Formats, however, are only part of the issue of transparency. The other part of the story is the terms under which the data is released.

Shari Wallace, acting director, information and technology, insists that, "The data is all in the public domain. There's nothing that's on that website that isn't already in the public domain." However, the City of Vancouver's terms of use specifies several restrictions, including that users of the data are liable if the city is sued, and that "The City may, in its sole discretion, cancel or suspend your access to the datasets without notice and for any reason..."

A blog posting by open source advocate Richard Weait criticizes the data licensing used by Vancouver, Edmonton and Toronto. These include a lack of version numbers, differences that make it legally impossible to combine the data of different cities or with other data sets with different licenses, and liability to users if the city is sued. These licenses, Weait argues, make cities' data legally unusable for projects like, a open alternative to Google and Bing maps.

Weait says, via email, that while he supports the open data projects of Vancouver, Edmonton and Toronto, "Municipalities shouldn't be in the Open Data License business." He argues that the data should be released under the Public Domain Dedication and License, created by legal experts in database law, which includes little or no restrictions on any use by anyone. "Make municipal license problems go away and get that data into the hands of as many potential users as possible."

"There may be another Open Data community with the Next Big Thing in data visualization, ready to make a splash with the Toronto data. Don't lock them out with a homegrown license with unintended restrictions."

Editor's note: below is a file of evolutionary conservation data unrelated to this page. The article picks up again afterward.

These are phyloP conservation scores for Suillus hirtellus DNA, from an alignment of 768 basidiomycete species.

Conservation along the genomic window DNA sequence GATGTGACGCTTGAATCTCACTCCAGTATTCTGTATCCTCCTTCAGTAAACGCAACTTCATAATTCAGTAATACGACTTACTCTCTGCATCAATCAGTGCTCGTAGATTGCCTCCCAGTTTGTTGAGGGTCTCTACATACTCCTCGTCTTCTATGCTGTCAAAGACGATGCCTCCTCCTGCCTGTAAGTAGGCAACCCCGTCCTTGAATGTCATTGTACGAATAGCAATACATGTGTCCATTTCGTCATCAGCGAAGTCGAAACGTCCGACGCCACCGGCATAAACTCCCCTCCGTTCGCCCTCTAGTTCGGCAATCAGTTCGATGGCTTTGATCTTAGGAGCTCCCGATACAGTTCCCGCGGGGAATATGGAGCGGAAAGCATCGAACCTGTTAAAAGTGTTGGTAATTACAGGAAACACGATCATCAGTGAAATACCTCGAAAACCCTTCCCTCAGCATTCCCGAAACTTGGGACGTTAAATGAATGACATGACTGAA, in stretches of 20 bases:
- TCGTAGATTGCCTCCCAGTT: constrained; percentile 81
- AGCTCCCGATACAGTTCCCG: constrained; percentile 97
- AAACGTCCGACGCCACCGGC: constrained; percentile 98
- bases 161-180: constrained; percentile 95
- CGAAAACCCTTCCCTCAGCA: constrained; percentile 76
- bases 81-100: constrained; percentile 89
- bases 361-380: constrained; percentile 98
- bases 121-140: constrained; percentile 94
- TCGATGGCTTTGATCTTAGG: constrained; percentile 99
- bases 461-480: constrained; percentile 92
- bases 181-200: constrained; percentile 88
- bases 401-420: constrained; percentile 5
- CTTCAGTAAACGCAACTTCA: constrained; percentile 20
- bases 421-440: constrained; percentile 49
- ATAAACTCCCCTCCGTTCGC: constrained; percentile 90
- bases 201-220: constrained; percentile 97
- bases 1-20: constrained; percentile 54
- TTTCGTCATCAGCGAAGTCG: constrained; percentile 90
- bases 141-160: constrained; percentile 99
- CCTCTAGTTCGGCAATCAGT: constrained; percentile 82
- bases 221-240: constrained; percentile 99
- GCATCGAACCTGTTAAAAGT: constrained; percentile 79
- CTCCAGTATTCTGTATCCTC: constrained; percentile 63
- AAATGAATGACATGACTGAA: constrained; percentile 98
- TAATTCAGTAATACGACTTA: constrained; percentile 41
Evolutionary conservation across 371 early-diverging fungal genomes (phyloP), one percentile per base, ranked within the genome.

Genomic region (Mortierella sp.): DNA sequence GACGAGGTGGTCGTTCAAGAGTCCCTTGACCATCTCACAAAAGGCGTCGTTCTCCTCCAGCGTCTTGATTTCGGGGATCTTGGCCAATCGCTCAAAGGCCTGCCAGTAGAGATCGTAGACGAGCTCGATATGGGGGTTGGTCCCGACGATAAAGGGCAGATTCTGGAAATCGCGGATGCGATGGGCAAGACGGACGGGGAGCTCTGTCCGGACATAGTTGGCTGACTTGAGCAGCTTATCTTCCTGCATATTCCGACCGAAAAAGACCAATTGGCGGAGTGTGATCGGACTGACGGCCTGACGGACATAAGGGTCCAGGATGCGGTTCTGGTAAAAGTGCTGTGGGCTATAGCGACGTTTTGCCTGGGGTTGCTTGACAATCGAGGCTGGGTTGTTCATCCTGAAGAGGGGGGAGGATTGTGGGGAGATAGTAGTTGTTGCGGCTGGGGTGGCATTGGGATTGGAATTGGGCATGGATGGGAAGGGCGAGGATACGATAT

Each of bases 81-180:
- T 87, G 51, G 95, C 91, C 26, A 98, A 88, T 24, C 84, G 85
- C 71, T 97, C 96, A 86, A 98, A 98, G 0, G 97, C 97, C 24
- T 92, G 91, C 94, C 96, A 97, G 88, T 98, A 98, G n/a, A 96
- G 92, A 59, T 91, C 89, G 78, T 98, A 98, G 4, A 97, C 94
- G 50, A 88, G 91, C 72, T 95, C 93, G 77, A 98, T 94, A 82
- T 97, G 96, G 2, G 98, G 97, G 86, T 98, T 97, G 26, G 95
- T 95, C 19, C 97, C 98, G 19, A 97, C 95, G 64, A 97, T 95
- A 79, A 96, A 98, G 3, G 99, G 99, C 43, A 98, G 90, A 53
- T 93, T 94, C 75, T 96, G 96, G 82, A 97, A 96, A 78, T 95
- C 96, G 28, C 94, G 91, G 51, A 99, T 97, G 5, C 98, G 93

What does 'open' mean?

City hall's program doesn't necessarily adhere to a strict legal definition of open data, preferring to discuss it in terms of utility to the public. Reimer says, "There is quite a debate about whether one means 'open' as in 'non-proprietary,' or 'open' as in 'commonly used and available.' A perfect example is Microsoft in the case of spreadsheets. The most commonly used standard really is Excel, so one could argue that that's an open standard. However, it is proprietary. Then you need to make it available in other formats too. What we've done is, in most of these programs you press a button and you can convert from all sorts of standards and format. If you go onto the site you'll see that it'll be available in Microsoft Excel, and it'll also be available in comma-delimited, and it might also be available in PDF. The concept was, as accessible as possible by the most number of people as possible."

Closs, as a developer, takes a pragmatic view of open data, preferring the proprietary KML format owned by Google over the open ESRI shapefile format for geographical data, because it is easier to work with.

"There's open in terms of legality but there's also open in terms of, 'Can I just look at it and inspect it? Is it a black box where I can't look inside of it, or I don't know what any of it means?' Shapefiles are binary blobs and unless you have extensive tools you can't really use them... Whereas with KML format, legally that format is controlled by Google, I believe, but I can open it up. It's just XML. I can read it with my eyes. I can copy and paste that into other things."

He adds that "'Open' is kind of a term like 'green,' where it doesn't have a solid legal definition. People use it to mean what they want it to mean."

The explosion of digital information available to the public shows that there is a significant difference between having access to something and actually controlling it. Witness CBC's use of iCopyright to require people to submit to licenses and even to pay for the right to repost some or all of CBC's articles on blogs and other sites. Government data is created by taxpayer money and is supposedly in the public domain, and yet the wrong license may hamper the data being used by the general public who funded its creation.  [Tyee]